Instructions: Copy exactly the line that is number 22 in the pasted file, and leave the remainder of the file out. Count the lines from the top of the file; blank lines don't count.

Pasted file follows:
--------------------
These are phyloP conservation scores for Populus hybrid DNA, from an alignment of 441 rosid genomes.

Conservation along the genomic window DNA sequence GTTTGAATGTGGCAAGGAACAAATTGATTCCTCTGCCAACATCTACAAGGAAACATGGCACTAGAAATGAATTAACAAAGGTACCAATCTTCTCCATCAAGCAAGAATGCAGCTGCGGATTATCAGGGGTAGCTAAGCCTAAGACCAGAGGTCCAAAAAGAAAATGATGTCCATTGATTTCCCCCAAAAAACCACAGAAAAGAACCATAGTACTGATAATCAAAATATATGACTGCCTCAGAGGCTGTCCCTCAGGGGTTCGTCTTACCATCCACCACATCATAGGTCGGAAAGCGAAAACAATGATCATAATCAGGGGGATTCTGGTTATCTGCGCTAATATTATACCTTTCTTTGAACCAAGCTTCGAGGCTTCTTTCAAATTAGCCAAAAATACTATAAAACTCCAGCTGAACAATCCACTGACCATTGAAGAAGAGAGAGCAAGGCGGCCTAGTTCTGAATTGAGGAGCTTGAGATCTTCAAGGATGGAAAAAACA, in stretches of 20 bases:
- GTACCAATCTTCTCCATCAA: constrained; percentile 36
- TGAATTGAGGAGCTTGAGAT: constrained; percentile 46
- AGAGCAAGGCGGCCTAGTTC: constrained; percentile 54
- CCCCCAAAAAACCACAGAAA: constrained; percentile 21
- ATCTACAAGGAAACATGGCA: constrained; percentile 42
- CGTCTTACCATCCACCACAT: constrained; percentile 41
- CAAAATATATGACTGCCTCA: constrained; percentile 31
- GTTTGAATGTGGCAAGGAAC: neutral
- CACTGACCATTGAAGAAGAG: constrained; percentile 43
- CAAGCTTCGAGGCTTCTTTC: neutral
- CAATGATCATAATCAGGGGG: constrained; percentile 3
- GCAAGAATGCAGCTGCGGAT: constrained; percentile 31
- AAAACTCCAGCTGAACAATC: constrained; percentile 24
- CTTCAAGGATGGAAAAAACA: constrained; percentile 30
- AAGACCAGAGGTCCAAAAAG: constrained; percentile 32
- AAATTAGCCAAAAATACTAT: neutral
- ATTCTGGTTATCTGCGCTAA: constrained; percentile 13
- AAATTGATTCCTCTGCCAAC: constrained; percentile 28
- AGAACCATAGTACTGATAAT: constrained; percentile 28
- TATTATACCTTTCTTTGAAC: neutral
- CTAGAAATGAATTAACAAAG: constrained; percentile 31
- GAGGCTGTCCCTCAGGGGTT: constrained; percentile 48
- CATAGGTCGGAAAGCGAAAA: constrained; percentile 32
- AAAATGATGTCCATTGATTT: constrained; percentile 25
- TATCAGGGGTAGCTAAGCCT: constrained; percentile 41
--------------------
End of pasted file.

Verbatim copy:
- TATTATACCTTTCTTTGAAC: neutral